Continue reading the main story All investigations into killing of protesters or use of violence against them to be held again; trials of those accused also to be re-heldAll constitutional declarations, laws and decrees made since Mr Mursi assumed power cannot be appealed or cancelledPublic prosecutor to be appointed by president for four-year fixed term and aged at least 40Constituent assembly’s timeline for drafting new constitution extended by two monthsNo judicial authority can dissolve constituent assembly or upper house of parliament (Shura Council)President authorised to take any measures to preserve revolution, national unity or safeguard national securityAccording to President Mursi’s decree, announced on Thursday, no authority can revoke presidential decisions.

There is also a bar on judges dissolving the assembly which is drawing up a new constitution.

Mr Mursi sacked chief prosecutor Abdel Maguid Mahmoud, who was first appointed by ex-president Hosni Mubarak.

Mr Mahmoud’s replacement, Talaat Ibrahim, has been given the job of re-examining all investigations into the deaths of protesters when Mr Mubarak was in power.

Egypt’s judges denounced the decree on Saturday as an “unprecedented attack” on the judiciary, and the Judges’ Club that represents them called for “the suspension of work in all courts and prosecution administrations”.

Twenty-two rights groups signed an open letter which said the president “has dealt a lethal blow to the Egyptian judiciary” and demanded that the decree should be revoked immediately.

Opposition politician Mohamed ElBaradei had earlier complained that the president had “usurped all state powers and appointed himself Egypt’s new pharaoh”.

But the president’s measures have also prompted his supporters to come out on to the streets and there were clashes on Saturday as pro-Mursi demonstrators tried to disrupt an emergency Judges Club meeting.

The Muslim Brotherhood, which backs Mr Mursi’s Freedom and Justice Party (FJP) party, has called for further demonstrations in support of the decree after sunset.

The Islamist movement has called for a one-million-man march to be held at Abdin Square on Tuesday.

Economic data prompts share market gains

Posted November 05, 2012 18:27:57

The share market clawed back earlier losses after a raft of economic data was released midway through the session.

The All Ordinaries ended a quarter of a per cent higher at 4,494 while the ASX 200 added 14 points to 4,474 after being down as much as 0.4 per cent in early trade.

The Bureau of Statistics today revealed better-than-expected retail sales and international trade figures.

Retail turnover rose half a per cent in September, which is slightly above forecasts.

Other data shows Australia’s trade deficit also came in above expectations, shrinking 22 per cent from August to September to $1.5 billion.

However there are some clouds on the horizon with ANZ monthly job ads report showing 4.6 per cent last month, the seventh straight month of declines.

And the leading private inflation gauge by TD Securities shows consumer prices rose in October to sit in the middle of the Reserve Bank’s target band.

The market ended mostly higher with retail stocks dragging.

Myer dropped 1.5 per cent, while David Jones slumped just over 4 per cent.

The two bright spots were food retailers Woolworths and Wesfarmers which both rose close to half a per cent after the retail sales data revealed the biggest rise in September was in food.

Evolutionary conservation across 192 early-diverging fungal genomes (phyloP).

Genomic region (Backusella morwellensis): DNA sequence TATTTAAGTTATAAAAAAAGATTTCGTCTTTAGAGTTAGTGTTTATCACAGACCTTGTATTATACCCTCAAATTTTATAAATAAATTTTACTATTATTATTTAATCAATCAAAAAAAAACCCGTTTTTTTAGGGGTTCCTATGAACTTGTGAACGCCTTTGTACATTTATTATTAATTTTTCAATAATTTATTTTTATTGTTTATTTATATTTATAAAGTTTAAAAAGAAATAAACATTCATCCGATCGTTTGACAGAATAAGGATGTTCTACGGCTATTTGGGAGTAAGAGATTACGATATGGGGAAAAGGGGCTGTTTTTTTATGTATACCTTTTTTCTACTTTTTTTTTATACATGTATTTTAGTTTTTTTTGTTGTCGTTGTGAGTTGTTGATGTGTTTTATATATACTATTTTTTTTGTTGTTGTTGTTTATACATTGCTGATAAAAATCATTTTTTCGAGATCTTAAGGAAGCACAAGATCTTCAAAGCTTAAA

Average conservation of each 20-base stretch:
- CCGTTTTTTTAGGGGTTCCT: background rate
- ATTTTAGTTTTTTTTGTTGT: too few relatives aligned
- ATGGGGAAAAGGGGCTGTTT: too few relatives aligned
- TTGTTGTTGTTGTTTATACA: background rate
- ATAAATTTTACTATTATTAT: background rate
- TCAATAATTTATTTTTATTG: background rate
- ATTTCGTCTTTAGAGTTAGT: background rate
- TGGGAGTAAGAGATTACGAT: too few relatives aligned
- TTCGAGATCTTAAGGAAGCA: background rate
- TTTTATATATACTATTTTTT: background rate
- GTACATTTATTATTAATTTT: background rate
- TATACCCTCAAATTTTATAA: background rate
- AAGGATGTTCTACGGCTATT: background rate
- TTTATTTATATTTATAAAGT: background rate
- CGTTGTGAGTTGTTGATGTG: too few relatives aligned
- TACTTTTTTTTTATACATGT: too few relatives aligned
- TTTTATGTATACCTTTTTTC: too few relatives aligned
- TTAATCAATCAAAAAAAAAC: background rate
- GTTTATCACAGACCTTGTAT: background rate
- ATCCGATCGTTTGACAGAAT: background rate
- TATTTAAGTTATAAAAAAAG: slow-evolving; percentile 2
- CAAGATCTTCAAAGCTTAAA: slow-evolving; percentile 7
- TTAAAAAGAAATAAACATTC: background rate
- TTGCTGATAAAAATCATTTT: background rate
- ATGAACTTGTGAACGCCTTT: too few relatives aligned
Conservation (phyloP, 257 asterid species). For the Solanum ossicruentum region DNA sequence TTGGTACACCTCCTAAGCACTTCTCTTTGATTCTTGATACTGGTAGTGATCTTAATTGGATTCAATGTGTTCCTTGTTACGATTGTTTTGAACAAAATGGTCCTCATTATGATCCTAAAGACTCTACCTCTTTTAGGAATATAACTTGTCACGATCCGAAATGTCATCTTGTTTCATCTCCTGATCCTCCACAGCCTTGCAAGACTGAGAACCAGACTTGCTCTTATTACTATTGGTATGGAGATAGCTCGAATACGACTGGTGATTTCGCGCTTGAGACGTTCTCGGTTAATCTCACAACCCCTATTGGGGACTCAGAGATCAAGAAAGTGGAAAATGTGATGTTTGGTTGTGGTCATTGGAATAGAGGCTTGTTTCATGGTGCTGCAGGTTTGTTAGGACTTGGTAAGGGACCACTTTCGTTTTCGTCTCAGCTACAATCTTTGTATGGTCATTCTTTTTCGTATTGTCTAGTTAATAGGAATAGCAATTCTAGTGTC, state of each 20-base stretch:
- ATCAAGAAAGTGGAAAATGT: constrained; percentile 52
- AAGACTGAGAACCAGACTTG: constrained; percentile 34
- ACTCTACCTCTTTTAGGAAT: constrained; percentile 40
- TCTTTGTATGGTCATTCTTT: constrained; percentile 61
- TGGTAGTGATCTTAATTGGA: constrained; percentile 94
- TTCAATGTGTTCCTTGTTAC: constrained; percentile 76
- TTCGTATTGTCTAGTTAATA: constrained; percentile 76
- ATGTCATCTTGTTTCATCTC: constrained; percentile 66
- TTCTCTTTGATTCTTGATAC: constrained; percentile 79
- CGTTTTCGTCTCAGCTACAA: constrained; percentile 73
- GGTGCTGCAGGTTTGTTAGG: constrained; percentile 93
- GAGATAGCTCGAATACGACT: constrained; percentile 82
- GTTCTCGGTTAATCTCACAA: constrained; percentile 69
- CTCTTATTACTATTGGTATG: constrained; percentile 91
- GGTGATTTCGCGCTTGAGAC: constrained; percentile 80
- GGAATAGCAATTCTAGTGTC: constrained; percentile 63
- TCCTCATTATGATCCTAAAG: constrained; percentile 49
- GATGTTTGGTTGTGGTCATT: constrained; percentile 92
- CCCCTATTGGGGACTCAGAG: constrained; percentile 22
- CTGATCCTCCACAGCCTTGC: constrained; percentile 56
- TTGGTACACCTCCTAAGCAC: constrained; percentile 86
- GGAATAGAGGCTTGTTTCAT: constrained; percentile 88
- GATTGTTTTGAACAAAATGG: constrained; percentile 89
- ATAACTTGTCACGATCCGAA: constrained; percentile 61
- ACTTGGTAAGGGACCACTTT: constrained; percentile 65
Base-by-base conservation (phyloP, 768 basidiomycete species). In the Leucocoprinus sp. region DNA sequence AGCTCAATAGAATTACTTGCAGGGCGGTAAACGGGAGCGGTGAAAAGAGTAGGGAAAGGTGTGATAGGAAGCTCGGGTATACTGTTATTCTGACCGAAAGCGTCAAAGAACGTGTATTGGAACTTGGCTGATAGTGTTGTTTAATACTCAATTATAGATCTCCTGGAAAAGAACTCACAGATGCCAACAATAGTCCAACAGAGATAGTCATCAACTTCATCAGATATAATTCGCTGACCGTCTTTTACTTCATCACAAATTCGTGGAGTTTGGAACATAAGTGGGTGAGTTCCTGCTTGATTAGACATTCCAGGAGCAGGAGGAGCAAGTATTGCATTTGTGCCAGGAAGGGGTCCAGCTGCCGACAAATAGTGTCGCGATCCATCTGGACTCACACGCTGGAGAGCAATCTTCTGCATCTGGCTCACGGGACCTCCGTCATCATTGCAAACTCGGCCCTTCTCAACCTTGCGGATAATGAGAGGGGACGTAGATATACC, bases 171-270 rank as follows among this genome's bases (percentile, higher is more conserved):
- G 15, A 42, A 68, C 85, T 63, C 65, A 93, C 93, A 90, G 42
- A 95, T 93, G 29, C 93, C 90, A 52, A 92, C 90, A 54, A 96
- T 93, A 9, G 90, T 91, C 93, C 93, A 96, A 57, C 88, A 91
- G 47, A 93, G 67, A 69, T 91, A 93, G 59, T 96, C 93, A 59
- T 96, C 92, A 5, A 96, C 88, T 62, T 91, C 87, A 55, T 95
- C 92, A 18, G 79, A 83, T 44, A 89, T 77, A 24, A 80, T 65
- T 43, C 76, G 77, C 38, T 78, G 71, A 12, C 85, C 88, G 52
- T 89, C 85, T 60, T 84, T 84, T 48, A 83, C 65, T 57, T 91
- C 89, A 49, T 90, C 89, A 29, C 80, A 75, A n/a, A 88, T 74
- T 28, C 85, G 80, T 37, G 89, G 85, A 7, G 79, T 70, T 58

Westpac was the last of the big four to reveal its full-year profit today, reporting a 15 per cent slide to just under $6 billion.

Last week ANZ and the Commonwealth Bank both showed a rise in profits, while NAB’s earnings plunged 22 per cent.

Today bank stocks were mixed; Westpac put on 1.5 per cent while CBA and NAB ended down.

The major miners gained ground, Rio Tinto leading gains up 2.6 per cent.

The Australian dollar rose following the release of today’s swathe of data and about 5pm (AEDT) was buying 103.6 US cents.

On the cross rates it was buying 80.7 euro cents, 64.5 British pence and 83.3 Japanese yen.

West Texas crude was down to just below $US85 a barrel, Tapis was down to $US111 and spot gold was worth $US1,679 an ounce.

Topics: stockmarket, retail, banking, australia

Cubbie sale prompts Indigenous job fears

Updated October 11, 2012 11:11:05

An Aboriginal elder in south-west Queensland says she fears the sale of Cubbie Station to overseas investors because they are unlikely to continue schemes to encourage Indigenous job creation.

Australia’s largest cotton grower at Dirranbandi went into voluntary administration three years ago.

The Federal Government has recently approved the station’s sale to a Chinese-led consortium.

The previous managers had a program supporting Indigenous training and employment, but Aboriginal elder Judy Young doubts that will continue.

“It was training them how to be farmers and things like that,” she said.

“How to help them at work and to better themselves, instead of sitting at home drinking grog all day – that’s what they were doing.

“They know they’re not going to get the work that they were getting before.”

However, St George district cotton grower Ian Todd says locals should have nothing to fear from Cubbie Station being bought by an overseas investor.

Mr Todd says foreign ownership is preferable to the station being run by administrators.

“I would just as soon as see the spoils of what they do go to an investor who cares about commodities with an Australian entity running it,” he said.

“[Rather] than I would see the profits go to bankers who are charging exorbitant interest rates and administrators, who are charging fees that are just taking all of the cream out of the business for them.”

Topics: federal—state-issues, activism-and-lobbying, cotton, indigenous-aboriginal-and-torres-strait-islander, company-news, community-development, regional, regional-development, dirranbandi-4486, longreach-4730, toowoomba-4350, st-george-4487

First posted October 11, 2012 09:57:02